Last week we reported that the International Association for Exhibition Management had about doubled its membership in 2006, to more than 6,000 members. While attendance at last week’s Expo! Expo! annual meeting, held at the San Diego convention center, didn’t double, IAEM’s president, Steven Hacker, CAE, said at a press conference that approximately 2,300 people came to the event this year, up from last year’s 1,926. (Final attendance numbers for this year’s conference won’t be released officially until they are vetted by audit.) Hacker attributes the increase in attendees, like the increase in membership, to the organization’s change in structure from a professional to a trade association. The change means a company, rather than an individual, pays membership dues and can allow as many staff as it chooses to be members. He anticipates that membership will reach 6,700 by year’s end. The exhibition also grew, with 38,600 net square feet at this year’s show, up 2,800 net square feet from last year.
The plan is also to grow the association in other ways, something that became official as the membership voted to change the name to the International Association of Exhibitions and Events. “Some big companies are moving out of conventional shows, but not out of events,” said IAEM 2006 chairman Sandy Angus. “There is no doubt that events are where it’s at.” IAEM leadership said the name better reflects the group’s strategic plan to broaden the scope of the organization to include all aspects of the exhibition industry, in particular the growing corporate exhibitions and events area. The name change, which was raised and tabled at last year’s convention because of procedural issues, went through without a hitch this year, with 79 percent of voters approving the change.
IAEE also is moving forward with plans to continue globalizing its membership. Angus said, “The more we get involved [in other countries], the more we will be able to influence what happens elsewhere. The Chinese in particular want to embrace Americans.” Edward Liu, managing director of Conference & Exhibition Management Services Pte Ltd. in Singapore, was honored at the opening general session as the recipient of the 2006 Chairman’s Award. Liu has worked hard to help IAEM open offices in Singapore and China. According to Hacker, the international push will continue. “We have a Certified Exhibition Manager program under way in Mexico. After China, Mexico is likely to be [the next place we visit]. Mexico is well-positioned to serve as a gateway to South and Latin America.” He added, “We’ve been working feverishly to stop [the Western Hemisphere Travel Initiative, which will require travelers to the U.S. from Mexico, along with the Caribbean, Bermuda, Panama, and Canada, to present passports by June 1, 2009] from disrupting travel.” Hacker also noted that the Third Edition of the Art of the Show textbook, which will be available for sale December 15, has been issued in Mandarin as well as English.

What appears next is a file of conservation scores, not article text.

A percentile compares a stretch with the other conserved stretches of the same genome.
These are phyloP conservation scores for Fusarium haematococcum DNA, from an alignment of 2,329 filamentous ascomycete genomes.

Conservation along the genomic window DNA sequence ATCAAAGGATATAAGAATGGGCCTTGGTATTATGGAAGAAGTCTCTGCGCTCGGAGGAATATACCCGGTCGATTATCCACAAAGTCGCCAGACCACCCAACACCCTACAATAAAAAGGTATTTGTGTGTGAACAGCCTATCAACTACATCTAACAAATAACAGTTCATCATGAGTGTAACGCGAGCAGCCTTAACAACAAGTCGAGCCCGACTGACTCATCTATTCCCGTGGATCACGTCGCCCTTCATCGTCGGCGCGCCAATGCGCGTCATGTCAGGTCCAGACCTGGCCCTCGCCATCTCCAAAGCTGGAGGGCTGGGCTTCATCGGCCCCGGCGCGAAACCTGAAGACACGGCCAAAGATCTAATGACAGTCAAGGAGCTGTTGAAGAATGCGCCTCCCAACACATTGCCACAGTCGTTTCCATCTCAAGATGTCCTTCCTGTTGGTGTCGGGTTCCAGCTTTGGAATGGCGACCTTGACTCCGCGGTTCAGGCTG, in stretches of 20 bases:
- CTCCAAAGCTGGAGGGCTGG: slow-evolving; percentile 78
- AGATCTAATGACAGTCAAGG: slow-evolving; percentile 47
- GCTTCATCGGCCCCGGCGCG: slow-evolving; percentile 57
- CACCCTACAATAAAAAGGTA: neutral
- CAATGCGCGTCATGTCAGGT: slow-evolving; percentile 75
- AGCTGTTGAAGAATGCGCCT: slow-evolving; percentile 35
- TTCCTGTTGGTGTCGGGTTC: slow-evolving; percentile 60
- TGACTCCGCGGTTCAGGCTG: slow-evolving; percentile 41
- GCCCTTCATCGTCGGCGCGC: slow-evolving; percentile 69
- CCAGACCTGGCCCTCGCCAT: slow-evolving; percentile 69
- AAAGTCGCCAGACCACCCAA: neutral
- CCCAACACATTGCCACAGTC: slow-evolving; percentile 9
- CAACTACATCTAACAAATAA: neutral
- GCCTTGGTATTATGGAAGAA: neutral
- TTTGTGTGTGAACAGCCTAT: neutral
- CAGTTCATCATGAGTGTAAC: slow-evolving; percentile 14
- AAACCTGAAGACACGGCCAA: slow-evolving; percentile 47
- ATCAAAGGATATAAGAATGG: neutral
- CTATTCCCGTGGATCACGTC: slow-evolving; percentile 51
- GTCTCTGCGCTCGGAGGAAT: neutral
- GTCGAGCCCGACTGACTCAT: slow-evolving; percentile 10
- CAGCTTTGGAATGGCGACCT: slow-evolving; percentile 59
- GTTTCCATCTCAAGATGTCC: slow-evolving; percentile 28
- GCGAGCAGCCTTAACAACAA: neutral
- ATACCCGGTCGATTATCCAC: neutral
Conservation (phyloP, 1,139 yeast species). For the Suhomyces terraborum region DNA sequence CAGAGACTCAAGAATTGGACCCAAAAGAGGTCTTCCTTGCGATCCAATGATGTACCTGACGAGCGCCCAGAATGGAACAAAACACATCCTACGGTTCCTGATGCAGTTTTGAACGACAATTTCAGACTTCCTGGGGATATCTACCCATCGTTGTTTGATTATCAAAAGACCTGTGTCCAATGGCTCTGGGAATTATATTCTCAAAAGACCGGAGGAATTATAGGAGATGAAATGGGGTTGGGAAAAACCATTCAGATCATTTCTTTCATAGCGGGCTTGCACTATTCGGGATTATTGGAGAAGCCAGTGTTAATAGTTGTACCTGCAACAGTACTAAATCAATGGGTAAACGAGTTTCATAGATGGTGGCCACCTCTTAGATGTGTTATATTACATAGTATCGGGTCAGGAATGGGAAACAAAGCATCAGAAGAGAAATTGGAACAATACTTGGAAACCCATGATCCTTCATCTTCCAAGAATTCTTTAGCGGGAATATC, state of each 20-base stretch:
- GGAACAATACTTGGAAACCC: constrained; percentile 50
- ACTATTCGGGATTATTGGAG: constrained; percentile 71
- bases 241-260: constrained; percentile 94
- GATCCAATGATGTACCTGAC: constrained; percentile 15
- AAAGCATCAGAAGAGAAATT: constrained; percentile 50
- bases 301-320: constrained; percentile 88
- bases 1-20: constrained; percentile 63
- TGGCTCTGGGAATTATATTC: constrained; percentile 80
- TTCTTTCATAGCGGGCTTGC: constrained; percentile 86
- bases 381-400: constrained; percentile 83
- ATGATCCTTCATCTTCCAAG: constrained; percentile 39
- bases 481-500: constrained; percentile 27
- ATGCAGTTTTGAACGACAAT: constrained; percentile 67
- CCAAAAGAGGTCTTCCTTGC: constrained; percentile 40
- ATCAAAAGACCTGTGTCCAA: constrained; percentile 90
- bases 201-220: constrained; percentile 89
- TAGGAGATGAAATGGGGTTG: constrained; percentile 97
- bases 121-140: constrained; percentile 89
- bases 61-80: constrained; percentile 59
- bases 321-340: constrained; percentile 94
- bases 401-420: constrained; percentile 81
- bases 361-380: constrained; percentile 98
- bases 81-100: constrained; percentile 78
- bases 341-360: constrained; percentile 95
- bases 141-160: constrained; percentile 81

Showing Them the Money
Doug Ducate, president of the Center for Exhibition Industry Research, which merged with IAEM earlier this year, announced at the conference that the World Shoe Association has provided a $1 million grant to CEIR. “After 28 years, we finally have a solid financial base from which to operate,” he said at the press conference. However, he said the organization doesn’t intend to rest on its now-more-lucrative laurels: “The gift is the alpha, not the omega,” he said. “We hope it will be followed by others that will allow us to do even more research.” A committee has been formed to recommend the best way to manage the new influx of cash.
Craig Nauta, CEIR’s managing director, also had some good financial news to report at the meeting: The Orlando/Orange County Convention and Visitors Bureau and the Orange County Convention Center’s plan to donate $50,000 to IAEE’s Exhibition Industry Foundation. The funds will be used to produce a new video series aimed at helping exhibitors to maximize theirexperience. Nauta said the evolution of the foundation, formed as a result of the IAEM/ CEIR merger, “will be to support education, research projects, and promotional efforts.”
Tools Coming Soon
IAEE also has been hard at work developing a set of tools exhibition managers can use to show exhibitors how they can maximize the impact of a show on their business. Developed by the IAEM Task Force for ROI Resource Development and the Exhibition and Event Industry Audit Commission, the tools are designed to enable exhibitors to calculate a return on investment for their trade show dollars. At a session led by Skip Cox, president, Exhibit Surveys Inc., and John Mikstay, manager events audit, BPA Worldwide, attendees were walked through the process, which includes an attendance audit and a survey of attendees to gather data with which to make the calculations. “The size and value of the audience is the key quantifiable factor in the decision to exhibit at a show,” said Cox, emphasizing the importance of attendee auditing to ensuring that spend is linked to the actual business impact of exhibiting.
Hacker said that the ROI calculator is fully developed, tested, and ready to go. It should be available at the IAEE Web site by January 2007.